We’re a retired couple living comfortably on our pension and Social Security. We don’t need our investments for living expenses, and have no outstanding debts. We’re looking to sell our house and purchase a new home in an adult community for about $200,000 more than we expect from selling the old one. Does it make more sense to obtain a mortgage or to withdraw the money from investments? What are the tax consequences?
You’re lucky to have such an upbeat problem, but you’re right that it isn’t a no-brainer. There are many issues to consider — ideally, with the help of a tax professional and/or financial planner who can discuss hypothetical future scenarios and crunch numbers for you.
If you withdraw $200,000 from a tax-deferred account like an IRA or a 401(k) plan, the entire amount is taxable as ordinary income, says Ron Rogé, a Bohemia financial planner. If you withdraw $200,000 from a taxable account, the tax bill depends on how much of it represents embedded capital gains. Either way, the withdrawal could push you into a higher tax bracket for the year. And two years later, it could mean a higher health insurance bill because annual Medicare premiums are based on the income reported on your tax return two years earlier.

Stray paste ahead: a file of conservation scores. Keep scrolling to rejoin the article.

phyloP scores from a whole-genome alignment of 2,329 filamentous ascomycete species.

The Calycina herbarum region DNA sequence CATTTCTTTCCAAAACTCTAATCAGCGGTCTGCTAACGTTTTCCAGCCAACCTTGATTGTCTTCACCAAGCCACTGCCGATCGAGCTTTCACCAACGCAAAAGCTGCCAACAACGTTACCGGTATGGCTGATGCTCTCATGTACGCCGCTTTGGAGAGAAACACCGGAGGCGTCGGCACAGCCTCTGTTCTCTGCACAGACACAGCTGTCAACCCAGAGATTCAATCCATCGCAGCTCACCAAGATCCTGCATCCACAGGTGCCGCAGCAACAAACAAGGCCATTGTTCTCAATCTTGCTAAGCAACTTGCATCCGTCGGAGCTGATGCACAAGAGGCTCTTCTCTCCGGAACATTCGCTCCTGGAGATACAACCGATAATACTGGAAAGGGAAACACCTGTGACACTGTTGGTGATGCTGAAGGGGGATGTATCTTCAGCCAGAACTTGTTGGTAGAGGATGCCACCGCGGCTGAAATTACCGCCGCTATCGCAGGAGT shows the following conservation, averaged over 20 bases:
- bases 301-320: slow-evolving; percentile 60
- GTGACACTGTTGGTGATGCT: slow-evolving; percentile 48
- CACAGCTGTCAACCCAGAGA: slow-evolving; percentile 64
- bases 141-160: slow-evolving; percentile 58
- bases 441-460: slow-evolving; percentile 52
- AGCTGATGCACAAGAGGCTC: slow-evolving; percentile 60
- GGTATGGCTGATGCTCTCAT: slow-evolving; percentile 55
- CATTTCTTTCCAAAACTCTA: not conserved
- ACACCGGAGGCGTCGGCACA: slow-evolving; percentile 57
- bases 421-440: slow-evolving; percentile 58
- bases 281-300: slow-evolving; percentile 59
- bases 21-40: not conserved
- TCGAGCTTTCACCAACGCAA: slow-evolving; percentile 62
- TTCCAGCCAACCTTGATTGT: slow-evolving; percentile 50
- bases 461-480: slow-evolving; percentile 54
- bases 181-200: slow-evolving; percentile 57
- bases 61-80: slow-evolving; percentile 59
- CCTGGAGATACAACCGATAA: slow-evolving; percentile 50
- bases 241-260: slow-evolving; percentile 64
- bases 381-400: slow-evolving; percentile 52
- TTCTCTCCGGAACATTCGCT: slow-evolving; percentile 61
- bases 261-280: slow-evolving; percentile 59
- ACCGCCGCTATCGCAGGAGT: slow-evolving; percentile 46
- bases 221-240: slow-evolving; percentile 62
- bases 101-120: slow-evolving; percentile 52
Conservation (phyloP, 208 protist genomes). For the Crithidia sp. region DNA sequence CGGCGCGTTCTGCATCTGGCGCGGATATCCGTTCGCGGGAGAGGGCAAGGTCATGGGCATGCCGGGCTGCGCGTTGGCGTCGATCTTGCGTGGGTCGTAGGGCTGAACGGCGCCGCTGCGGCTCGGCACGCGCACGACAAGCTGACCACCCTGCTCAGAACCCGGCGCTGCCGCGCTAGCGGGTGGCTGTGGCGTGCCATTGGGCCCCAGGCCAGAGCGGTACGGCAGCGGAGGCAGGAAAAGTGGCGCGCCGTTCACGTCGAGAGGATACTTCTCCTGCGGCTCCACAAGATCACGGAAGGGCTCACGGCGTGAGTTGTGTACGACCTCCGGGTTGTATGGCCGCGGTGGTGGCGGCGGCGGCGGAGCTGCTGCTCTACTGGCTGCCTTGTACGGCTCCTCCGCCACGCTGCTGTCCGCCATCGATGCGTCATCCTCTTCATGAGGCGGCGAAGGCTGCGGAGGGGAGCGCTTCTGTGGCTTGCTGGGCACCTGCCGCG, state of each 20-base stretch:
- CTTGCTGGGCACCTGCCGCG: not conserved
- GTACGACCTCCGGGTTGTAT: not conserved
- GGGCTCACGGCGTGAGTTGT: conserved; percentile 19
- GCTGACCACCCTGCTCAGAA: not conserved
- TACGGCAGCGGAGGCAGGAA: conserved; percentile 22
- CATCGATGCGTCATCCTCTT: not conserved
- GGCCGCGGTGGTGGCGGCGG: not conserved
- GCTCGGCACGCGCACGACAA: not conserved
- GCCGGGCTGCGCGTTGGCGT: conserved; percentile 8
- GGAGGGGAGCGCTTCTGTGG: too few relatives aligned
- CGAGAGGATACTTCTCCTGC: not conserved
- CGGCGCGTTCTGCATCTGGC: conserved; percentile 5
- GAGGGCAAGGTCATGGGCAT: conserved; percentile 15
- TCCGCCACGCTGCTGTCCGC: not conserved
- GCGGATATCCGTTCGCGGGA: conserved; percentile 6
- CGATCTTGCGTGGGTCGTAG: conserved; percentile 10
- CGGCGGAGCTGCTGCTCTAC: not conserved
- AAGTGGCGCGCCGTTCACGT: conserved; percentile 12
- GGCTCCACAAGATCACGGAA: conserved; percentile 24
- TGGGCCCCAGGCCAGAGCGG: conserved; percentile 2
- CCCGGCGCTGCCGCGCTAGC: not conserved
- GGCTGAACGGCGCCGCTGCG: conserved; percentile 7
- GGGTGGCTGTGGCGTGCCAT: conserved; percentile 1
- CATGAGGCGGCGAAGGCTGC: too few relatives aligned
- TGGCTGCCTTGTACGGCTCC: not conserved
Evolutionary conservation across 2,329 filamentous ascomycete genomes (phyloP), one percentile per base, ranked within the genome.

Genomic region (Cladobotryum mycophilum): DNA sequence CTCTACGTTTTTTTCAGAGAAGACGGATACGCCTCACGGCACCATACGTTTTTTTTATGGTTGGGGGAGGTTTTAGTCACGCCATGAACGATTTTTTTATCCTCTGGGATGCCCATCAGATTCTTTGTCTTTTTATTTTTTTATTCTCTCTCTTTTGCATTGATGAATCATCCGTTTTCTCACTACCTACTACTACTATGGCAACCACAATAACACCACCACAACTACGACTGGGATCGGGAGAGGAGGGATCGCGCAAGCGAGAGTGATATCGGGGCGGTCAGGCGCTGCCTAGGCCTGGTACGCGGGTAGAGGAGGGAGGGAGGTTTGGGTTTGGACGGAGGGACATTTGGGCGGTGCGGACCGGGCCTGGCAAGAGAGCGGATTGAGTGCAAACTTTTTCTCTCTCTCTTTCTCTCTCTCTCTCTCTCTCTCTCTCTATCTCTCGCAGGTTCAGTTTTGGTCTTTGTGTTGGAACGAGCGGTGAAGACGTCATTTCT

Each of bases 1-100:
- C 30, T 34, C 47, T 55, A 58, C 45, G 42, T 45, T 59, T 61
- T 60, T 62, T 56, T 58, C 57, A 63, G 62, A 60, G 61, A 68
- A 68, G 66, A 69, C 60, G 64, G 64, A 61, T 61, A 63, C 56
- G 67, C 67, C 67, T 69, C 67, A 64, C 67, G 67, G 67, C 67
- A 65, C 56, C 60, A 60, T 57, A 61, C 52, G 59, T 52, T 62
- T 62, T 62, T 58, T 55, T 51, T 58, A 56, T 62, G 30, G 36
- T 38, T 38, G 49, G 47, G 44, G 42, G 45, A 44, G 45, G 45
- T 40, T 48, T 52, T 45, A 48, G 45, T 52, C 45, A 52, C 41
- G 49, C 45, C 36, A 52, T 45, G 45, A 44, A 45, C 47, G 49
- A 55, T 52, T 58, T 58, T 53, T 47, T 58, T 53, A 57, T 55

But a mortgage isn’t cost-free, either. Long Islanders pay a 1.05 percent mortgage recording tax, and closing costs can be substantial. (Lenders must give you an estimate.) “There’s also a cash flow issue to consider,” says Rogé. “A 30-year loan at 3.5 percent costs almost $900 a month. Will your Social Security and pension income cover that additional expense? And if one of you dies, will the survivor be able to afford the mortgage payments?”
THE BOTTOM LINE Before making major financial decisions, consider all the potential future results.